Wednesday, June 27, 2007

Power-less in UP: Hand-held 'pankha' & battery fans

Uttar Pradesh is the biggest state in the country in terms of population and nearly 20% of Indians live in this state, which has the most fertile land and has rivers like Ganga, Jamuna, Gomti and Ghaghra.

But it is probably the only state in India where the 'pankhas' (hand-held fans) sell in lakhs every year. Except Mayawati's hometown, the small Badalpur village, there is no other town that can boast of regular electricity supply.

When Mulayam Singh Yadav was the Chief Minister, his village Saifai was the VVIP Town for the Electricity Board officials. The State capital Lucknow and Rampur, which Mohammad Azam Khan represented, were two other places that had a comparatively better power supply than other districts.

But the day Mayawati took over the reins of the state, a newspaper report quoted a senior functionary of the Board that the VVIP status was now conferred to Badalpur, leaving Saifai in near permanent darkness. Lucknow, the State capital, gets a slightly better deal than other districts. As Mayawati's chief advisor Satish Mishra hails from Kanpur the status of the City has also gone up.

Rest it is all dark in UP. In cities like Benares (Varanasi), the boards at the reception of hotels, say it all. The visitors are asked not to expect electricity during the day and only in the night, the electricity would be supplied through generator.

In rest of the country, the situation isn't as bad as in UP. Where else you will see generators of all possible kinds, outside every shop in the markets. Even inverters have lost their utility. After all, they can store electricity only when there is electricity. But when there is no power for days, inverters can't work. So it's generators working on government-subsidised cooking gas, diesel, petrol, kerosene and the latest innovation--the battery-run fans.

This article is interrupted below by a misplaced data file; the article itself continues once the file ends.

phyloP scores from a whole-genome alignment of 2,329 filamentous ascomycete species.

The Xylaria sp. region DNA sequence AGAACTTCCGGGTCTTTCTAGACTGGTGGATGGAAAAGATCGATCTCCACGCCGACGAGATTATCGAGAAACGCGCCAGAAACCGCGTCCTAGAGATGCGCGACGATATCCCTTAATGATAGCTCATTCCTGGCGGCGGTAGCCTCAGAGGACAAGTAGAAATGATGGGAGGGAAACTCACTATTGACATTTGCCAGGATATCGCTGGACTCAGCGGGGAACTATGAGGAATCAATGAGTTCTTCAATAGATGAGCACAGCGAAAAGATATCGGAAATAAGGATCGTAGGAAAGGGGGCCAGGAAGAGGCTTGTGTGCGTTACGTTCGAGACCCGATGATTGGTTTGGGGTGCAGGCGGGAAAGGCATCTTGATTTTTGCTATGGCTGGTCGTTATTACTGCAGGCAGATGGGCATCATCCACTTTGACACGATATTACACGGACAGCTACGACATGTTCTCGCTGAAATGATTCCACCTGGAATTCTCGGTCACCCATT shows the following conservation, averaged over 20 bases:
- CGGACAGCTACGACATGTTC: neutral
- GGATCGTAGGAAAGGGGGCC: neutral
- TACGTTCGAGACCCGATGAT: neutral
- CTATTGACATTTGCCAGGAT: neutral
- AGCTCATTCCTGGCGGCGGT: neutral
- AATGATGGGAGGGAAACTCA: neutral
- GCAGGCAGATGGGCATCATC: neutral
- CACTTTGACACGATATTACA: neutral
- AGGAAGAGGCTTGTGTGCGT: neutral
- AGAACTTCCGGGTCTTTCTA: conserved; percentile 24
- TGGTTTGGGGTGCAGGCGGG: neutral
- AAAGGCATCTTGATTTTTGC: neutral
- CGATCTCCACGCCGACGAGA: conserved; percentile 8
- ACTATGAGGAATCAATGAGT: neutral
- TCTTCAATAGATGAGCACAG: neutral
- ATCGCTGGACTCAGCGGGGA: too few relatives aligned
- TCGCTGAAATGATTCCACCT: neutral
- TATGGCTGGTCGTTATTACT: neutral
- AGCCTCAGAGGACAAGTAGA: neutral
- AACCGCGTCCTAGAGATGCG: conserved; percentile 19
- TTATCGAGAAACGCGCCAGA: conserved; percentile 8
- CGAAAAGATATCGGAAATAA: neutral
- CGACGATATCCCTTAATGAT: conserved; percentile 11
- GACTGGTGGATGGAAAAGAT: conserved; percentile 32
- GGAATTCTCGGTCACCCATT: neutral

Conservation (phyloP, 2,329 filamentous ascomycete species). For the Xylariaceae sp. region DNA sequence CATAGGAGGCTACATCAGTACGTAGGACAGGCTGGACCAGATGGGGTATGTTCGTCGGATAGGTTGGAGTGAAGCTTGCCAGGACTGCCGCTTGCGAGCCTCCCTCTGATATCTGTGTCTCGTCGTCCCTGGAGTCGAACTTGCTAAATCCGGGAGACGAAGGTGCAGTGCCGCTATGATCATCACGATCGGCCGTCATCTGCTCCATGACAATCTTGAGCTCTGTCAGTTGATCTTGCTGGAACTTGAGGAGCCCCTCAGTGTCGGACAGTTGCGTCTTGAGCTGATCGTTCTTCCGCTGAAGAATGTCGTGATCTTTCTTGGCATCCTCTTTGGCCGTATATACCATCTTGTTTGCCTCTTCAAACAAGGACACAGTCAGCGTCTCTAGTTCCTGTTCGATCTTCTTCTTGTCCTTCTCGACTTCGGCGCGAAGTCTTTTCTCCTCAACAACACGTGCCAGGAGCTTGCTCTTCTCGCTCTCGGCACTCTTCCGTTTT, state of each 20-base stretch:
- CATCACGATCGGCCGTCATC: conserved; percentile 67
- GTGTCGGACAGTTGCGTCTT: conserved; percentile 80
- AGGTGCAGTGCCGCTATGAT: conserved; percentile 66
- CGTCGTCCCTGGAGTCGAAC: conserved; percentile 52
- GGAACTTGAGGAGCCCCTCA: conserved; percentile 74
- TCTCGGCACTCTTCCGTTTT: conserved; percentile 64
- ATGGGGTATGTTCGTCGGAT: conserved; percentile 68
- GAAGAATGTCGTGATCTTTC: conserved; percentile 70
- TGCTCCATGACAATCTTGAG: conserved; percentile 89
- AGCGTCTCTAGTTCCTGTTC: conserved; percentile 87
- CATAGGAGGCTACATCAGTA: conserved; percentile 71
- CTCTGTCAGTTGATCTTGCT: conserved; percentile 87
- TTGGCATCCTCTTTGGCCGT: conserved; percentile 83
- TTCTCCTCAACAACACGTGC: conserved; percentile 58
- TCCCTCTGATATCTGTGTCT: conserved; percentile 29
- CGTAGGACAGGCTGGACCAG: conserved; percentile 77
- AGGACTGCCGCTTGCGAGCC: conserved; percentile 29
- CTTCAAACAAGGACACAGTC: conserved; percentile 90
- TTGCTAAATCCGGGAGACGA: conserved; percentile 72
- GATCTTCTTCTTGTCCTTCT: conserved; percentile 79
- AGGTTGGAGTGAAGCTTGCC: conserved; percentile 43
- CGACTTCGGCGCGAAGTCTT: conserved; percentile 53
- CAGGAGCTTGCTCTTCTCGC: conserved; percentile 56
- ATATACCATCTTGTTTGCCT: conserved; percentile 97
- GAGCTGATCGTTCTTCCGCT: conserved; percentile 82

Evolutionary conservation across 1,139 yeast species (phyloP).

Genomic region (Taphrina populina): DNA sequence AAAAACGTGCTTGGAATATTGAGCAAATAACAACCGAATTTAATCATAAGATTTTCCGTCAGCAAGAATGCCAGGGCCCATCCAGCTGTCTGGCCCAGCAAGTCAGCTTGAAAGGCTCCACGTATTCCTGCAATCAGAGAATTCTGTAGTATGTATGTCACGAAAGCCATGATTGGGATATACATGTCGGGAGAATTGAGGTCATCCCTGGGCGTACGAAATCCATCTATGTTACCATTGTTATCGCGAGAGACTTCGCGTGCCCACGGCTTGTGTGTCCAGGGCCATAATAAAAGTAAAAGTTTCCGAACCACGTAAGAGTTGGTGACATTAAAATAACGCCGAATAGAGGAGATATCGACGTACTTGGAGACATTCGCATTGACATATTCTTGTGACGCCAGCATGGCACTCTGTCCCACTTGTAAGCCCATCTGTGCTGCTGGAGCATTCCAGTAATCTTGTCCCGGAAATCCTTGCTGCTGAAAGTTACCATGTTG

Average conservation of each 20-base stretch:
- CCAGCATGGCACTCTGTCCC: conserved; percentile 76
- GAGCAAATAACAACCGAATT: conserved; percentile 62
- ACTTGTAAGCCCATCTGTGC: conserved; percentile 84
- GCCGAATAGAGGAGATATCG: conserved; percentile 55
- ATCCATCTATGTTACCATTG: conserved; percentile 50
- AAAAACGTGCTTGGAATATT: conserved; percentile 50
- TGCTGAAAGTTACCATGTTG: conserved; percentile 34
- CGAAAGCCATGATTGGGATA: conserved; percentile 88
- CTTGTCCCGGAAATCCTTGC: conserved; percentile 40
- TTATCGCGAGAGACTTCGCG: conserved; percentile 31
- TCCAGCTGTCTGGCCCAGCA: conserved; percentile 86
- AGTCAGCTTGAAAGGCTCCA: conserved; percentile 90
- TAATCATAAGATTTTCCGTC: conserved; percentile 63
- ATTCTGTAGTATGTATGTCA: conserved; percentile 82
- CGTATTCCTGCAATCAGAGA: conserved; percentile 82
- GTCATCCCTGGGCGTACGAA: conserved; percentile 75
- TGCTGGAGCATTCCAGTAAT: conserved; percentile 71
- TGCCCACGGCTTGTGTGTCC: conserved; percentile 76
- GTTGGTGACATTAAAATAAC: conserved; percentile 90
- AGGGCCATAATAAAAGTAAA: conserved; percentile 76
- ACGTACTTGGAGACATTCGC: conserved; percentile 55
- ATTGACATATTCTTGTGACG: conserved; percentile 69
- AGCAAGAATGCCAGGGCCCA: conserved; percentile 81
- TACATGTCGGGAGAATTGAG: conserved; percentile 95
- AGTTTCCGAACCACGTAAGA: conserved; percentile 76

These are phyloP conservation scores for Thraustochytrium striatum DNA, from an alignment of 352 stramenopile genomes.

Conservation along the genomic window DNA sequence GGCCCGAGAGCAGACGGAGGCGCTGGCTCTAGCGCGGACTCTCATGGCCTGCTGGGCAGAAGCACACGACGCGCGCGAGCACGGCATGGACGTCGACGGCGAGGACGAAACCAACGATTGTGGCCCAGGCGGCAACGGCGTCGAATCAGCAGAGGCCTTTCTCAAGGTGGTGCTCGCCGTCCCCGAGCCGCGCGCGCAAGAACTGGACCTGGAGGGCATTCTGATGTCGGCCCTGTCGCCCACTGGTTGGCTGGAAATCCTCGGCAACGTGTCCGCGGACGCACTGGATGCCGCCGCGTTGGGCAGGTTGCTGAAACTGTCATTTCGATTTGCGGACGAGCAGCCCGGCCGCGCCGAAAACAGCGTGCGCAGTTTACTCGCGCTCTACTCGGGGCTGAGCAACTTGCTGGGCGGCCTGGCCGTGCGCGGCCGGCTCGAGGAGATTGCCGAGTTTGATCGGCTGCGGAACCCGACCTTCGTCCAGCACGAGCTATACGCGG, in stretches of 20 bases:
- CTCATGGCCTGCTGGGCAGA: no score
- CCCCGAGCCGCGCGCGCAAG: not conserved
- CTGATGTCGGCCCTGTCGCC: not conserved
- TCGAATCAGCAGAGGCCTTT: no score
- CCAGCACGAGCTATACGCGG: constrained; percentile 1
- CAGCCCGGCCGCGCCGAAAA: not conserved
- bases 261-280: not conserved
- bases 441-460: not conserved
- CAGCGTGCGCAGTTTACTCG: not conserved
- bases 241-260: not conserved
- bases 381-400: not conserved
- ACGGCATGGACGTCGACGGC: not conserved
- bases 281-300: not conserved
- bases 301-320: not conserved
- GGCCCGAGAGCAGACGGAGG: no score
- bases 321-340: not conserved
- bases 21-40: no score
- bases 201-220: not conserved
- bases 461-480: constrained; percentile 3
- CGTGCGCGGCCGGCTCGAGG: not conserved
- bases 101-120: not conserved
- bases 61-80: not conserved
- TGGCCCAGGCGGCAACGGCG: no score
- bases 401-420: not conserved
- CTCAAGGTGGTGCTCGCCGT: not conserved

The picture on the right shows a fan that works on battery. The blades of the fan are lighter and at least the family members can get some relief in the night and have peaceful sleep after braving the entire day without power. In millions of households that can't afford them, the hand-held pankhas are used by sweating men and women to beat the heat.

It is foolish to expect industrialists to come here when there is such paucity of power. In villages the situation is worse. For days there is no power and even if it comes, the voltage is so bad that nothing can work.

Neither tube wells nor motors can work. Farmers use age-old techniques for irrigation. And for electricity, a unique 'katcha bulb' that only works on low voltage, works. It explodes if the voltage goes up.

In areas represented by a strong legislator or the MP, the power supply is slightly better but it can't be more than 8-10 hrs in every 24 hrs. The difference in power production and it's demand is nearly 50% of the electricity that is generated in the state.

No wonder, the 'haath ka pankha' remains a must in most houses. For the rest of India, especially the Western and Southern regions, the sight of people drenched in sweat and using the 'pankha' could come as a shock.

Ironically, Kanpur was probably the first town in India to have street lights during the British rule. And this City that was once growing so fast that it was often termed as fifth metro of future in the decade of 70s, is now a redundant urban agglomeration of nearly 3 million where factories and tanneries have closed.

Either it's Congress, BJP, SP or BSP, each political party has exploited the electorate of Uttar Pradesh over the last 20 years when the Arun Nehru-Rajiv Gandhi combine brought Ayodhya to the centre stage and the politics of caste and religions swept all real issues aside.